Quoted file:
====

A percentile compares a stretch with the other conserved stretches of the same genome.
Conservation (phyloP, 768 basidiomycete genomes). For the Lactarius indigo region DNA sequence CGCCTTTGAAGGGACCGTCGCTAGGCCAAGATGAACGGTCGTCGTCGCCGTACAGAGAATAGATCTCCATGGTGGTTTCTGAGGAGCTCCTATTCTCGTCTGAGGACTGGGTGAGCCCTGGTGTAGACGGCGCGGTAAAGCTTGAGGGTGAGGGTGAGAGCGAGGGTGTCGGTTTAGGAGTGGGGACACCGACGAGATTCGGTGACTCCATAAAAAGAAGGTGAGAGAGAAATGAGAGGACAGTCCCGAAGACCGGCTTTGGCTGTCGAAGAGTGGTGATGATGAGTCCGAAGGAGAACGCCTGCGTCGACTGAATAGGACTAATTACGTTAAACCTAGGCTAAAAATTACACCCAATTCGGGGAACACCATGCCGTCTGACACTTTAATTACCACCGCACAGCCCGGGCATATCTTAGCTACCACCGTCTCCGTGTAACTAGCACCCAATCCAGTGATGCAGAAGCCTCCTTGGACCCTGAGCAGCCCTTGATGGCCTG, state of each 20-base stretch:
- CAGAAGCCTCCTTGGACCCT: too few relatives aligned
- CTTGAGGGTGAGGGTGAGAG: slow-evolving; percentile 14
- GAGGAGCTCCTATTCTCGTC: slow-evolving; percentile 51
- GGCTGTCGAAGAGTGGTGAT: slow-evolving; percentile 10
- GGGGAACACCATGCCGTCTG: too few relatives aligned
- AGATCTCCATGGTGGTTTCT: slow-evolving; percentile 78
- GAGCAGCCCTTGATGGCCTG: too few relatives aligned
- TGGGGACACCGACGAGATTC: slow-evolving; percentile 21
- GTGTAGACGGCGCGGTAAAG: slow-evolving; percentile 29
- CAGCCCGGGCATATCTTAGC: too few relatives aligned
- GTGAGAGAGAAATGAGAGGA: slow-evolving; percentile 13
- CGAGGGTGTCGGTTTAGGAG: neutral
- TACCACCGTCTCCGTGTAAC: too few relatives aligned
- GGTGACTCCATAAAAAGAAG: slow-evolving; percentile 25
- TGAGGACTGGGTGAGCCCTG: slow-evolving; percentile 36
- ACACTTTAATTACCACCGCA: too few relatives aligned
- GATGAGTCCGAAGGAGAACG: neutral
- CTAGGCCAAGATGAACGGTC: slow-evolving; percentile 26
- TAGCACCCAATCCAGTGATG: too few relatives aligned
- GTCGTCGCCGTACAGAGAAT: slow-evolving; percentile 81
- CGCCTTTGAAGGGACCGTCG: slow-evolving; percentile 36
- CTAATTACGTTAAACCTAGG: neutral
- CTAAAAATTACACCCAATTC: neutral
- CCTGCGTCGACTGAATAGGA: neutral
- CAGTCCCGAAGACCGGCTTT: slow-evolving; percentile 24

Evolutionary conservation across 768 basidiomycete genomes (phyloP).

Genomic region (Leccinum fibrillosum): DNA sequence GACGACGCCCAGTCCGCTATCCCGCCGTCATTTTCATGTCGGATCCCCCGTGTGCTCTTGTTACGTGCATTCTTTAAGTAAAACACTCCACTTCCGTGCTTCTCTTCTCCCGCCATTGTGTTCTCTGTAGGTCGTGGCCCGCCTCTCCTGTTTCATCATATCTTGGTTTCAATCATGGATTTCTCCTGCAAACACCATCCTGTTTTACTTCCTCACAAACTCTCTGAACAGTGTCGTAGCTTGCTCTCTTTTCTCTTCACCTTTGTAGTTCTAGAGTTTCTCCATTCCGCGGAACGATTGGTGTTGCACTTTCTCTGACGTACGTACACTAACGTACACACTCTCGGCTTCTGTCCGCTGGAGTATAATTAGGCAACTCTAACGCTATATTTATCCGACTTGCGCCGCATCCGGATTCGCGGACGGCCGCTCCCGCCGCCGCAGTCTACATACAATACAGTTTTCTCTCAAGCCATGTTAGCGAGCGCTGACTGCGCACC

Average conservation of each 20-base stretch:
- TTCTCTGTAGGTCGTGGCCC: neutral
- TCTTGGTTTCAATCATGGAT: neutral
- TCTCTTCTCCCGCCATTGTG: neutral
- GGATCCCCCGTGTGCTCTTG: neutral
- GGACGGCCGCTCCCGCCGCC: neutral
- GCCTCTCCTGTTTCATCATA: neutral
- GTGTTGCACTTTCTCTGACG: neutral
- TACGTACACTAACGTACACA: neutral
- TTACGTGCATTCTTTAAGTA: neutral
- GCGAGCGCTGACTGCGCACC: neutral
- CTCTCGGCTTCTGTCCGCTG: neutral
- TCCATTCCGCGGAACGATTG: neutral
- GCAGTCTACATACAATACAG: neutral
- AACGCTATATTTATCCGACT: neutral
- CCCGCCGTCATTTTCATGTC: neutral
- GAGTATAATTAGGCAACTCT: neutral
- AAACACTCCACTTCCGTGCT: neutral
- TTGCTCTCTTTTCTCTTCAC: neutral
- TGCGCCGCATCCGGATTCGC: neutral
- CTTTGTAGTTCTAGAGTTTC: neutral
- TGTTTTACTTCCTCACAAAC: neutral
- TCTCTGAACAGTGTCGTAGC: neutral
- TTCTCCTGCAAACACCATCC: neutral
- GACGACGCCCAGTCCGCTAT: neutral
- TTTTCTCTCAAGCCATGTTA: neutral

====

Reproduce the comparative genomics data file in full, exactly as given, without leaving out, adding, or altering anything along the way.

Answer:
A percentile compares a stretch with the other conserved stretches of the same genome.
Conservation (phyloP, 768 basidiomycete genomes). For the Lactarius indigo region DNA sequence CGCCTTTGAAGGGACCGTCGCTAGGCCAAGATGAACGGTCGTCGTCGCCGTACAGAGAATAGATCTCCATGGTGGTTTCTGAGGAGCTCCTATTCTCGTCTGAGGACTGGGTGAGCCCTGGTGTAGACGGCGCGGTAAAGCTTGAGGGTGAGGGTGAGAGCGAGGGTGTCGGTTTAGGAGTGGGGACACCGACGAGATTCGGTGACTCCATAAAAAGAAGGTGAGAGAGAAATGAGAGGACAGTCCCGAAGACCGGCTTTGGCTGTCGAAGAGTGGTGATGATGAGTCCGAAGGAGAACGCCTGCGTCGACTGAATAGGACTAATTACGTTAAACCTAGGCTAAAAATTACACCCAATTCGGGGAACACCATGCCGTCTGACACTTTAATTACCACCGCACAGCCCGGGCATATCTTAGCTACCACCGTCTCCGTGTAACTAGCACCCAATCCAGTGATGCAGAAGCCTCCTTGGACCCTGAGCAGCCCTTGATGGCCTG, state of each 20-base stretch:
- CAGAAGCCTCCTTGGACCCT: too few relatives aligned
- CTTGAGGGTGAGGGTGAGAG: slow-evolving; percentile 14
- GAGGAGCTCCTATTCTCGTC: slow-evolving; percentile 51
- GGCTGTCGAAGAGTGGTGAT: slow-evolving; percentile 10
- GGGGAACACCATGCCGTCTG: too few relatives aligned
- AGATCTCCATGGTGGTTTCT: slow-evolving; percentile 78
- GAGCAGCCCTTGATGGCCTG: too few relatives aligned
- TGGGGACACCGACGAGATTC: slow-evolving; percentile 21
- GTGTAGACGGCGCGGTAAAG: slow-evolving; percentile 29
- CAGCCCGGGCATATCTTAGC: too few relatives aligned
- GTGAGAGAGAAATGAGAGGA: slow-evolving; percentile 13
- CGAGGGTGTCGGTTTAGGAG: neutral
- TACCACCGTCTCCGTGTAAC: too few relatives aligned
- GGTGACTCCATAAAAAGAAG: slow-evolving; percentile 25
- TGAGGACTGGGTGAGCCCTG: slow-evolving; percentile 36
- ACACTTTAATTACCACCGCA: too few relatives aligned
- GATGAGTCCGAAGGAGAACG: neutral
- CTAGGCCAAGATGAACGGTC: slow-evolving; percentile 26
- TAGCACCCAATCCAGTGATG: too few relatives aligned
- GTCGTCGCCGTACAGAGAAT: slow-evolving; percentile 81
- CGCCTTTGAAGGGACCGTCG: slow-evolving; percentile 36
- CTAATTACGTTAAACCTAGG: neutral
- CTAAAAATTACACCCAATTC: neutral
- CCTGCGTCGACTGAATAGGA: neutral
- CAGTCCCGAAGACCGGCTTT: slow-evolving; percentile 24

Evolutionary conservation across 768 basidiomycete genomes (phyloP).

Genomic region (Leccinum fibrillosum): DNA sequence GACGACGCCCAGTCCGCTATCCCGCCGTCATTTTCATGTCGGATCCCCCGTGTGCTCTTGTTACGTGCATTCTTTAAGTAAAACACTCCACTTCCGTGCTTCTCTTCTCCCGCCATTGTGTTCTCTGTAGGTCGTGGCCCGCCTCTCCTGTTTCATCATATCTTGGTTTCAATCATGGATTTCTCCTGCAAACACCATCCTGTTTTACTTCCTCACAAACTCTCTGAACAGTGTCGTAGCTTGCTCTCTTTTCTCTTCACCTTTGTAGTTCTAGAGTTTCTCCATTCCGCGGAACGATTGGTGTTGCACTTTCTCTGACGTACGTACACTAACGTACACACTCTCGGCTTCTGTCCGCTGGAGTATAATTAGGCAACTCTAACGCTATATTTATCCGACTTGCGCCGCATCCGGATTCGCGGACGGCCGCTCCCGCCGCCGCAGTCTACATACAATACAGTTTTCTCTCAAGCCATGTTAGCGAGCGCTGACTGCGCACC

Average conservation of each 20-base stretch:
- TTCTCTGTAGGTCGTGGCCC: neutral
- TCTTGGTTTCAATCATGGAT: neutral
- TCTCTTCTCCCGCCATTGTG: neutral
- GGATCCCCCGTGTGCTCTTG: neutral
- GGACGGCCGCTCCCGCCGCC: neutral
- GCCTCTCCTGTTTCATCATA: neutral
- GTGTTGCACTTTCTCTGACG: neutral
- TACGTACACTAACGTACACA: neutral
- TTACGTGCATTCTTTAAGTA: neutral
- GCGAGCGCTGACTGCGCACC: neutral
- CTCTCGGCTTCTGTCCGCTG: neutral
- TCCATTCCGCGGAACGATTG: neutral
- GCAGTCTACATACAATACAG: neutral
- AACGCTATATTTATCCGACT: neutral
- CCCGCCGTCATTTTCATGTC: neutral
- GAGTATAATTAGGCAACTCT: neutral
- AAACACTCCACTTCCGTGCT: neutral
- TTGCTCTCTTTTCTCTTCAC: neutral
- TGCGCCGCATCCGGATTCGC: neutral
- CTTTGTAGTTCTAGAGTTTC: neutral
- TGTTTTACTTCCTCACAAAC: neutral
- TCTCTGAACAGTGTCGTAGC: neutral
- TTCTCCTGCAAACACCATCC: neutral
- GACGACGCCCAGTCCGCTAT: neutral
- TTTTCTCTCAAGCCATGTTA: neutral